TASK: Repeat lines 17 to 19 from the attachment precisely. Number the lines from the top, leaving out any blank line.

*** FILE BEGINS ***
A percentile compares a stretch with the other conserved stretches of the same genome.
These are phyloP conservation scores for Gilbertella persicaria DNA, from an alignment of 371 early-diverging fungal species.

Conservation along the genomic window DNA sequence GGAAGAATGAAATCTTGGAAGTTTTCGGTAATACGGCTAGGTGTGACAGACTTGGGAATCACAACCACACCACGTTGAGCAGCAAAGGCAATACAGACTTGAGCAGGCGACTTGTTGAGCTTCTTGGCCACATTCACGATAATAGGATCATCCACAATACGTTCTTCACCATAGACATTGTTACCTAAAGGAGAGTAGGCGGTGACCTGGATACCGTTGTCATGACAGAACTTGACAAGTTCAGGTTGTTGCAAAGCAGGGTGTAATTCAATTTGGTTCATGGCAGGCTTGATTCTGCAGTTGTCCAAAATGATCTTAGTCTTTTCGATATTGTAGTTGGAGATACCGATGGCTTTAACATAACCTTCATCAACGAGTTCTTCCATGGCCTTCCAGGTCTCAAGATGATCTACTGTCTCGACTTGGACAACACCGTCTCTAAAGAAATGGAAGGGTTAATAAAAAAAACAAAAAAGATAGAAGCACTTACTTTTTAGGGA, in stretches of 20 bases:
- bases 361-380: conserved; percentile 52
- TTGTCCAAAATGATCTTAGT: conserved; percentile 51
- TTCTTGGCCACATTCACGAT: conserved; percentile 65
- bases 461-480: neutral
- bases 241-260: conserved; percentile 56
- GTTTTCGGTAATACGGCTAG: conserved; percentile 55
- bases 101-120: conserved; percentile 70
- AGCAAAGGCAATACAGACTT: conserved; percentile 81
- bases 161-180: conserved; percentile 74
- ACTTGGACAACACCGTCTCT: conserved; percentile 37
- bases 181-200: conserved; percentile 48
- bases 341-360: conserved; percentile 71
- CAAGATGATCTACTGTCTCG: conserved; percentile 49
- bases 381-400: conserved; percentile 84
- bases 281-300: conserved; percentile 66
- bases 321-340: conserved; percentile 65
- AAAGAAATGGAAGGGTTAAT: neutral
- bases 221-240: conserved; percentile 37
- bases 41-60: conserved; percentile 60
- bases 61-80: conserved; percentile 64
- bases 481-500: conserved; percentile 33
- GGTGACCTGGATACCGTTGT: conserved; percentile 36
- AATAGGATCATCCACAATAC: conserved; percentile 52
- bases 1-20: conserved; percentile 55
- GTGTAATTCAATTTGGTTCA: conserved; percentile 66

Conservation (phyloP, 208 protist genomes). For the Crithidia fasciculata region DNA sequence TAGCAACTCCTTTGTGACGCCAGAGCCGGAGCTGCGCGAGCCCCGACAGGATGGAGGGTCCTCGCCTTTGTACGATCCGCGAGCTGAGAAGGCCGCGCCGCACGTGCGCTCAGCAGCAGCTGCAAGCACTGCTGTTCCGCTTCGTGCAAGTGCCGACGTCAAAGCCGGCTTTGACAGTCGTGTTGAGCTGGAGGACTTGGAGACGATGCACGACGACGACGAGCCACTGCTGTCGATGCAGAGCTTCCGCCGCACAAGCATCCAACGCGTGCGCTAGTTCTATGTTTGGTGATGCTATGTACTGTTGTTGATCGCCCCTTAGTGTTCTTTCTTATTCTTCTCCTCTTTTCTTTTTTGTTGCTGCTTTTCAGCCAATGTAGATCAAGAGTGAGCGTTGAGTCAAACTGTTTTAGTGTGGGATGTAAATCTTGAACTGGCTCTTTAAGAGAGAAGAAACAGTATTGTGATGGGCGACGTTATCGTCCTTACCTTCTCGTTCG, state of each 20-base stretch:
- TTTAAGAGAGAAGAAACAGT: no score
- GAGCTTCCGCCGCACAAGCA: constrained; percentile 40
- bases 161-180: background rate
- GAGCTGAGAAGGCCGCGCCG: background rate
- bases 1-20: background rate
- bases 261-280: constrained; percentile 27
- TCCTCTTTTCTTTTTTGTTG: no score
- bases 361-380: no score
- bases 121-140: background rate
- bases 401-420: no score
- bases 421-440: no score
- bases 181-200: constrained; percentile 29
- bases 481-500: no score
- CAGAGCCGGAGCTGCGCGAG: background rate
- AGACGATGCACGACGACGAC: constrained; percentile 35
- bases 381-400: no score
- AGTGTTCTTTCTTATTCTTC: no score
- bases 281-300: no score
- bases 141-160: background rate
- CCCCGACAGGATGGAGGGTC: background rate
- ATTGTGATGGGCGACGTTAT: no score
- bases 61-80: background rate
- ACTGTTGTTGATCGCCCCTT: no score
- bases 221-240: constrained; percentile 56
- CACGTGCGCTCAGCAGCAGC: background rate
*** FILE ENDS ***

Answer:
- bases 381-400: conserved; percentile 84
- bases 281-300: conserved; percentile 66
- bases 321-340: conserved; percentile 65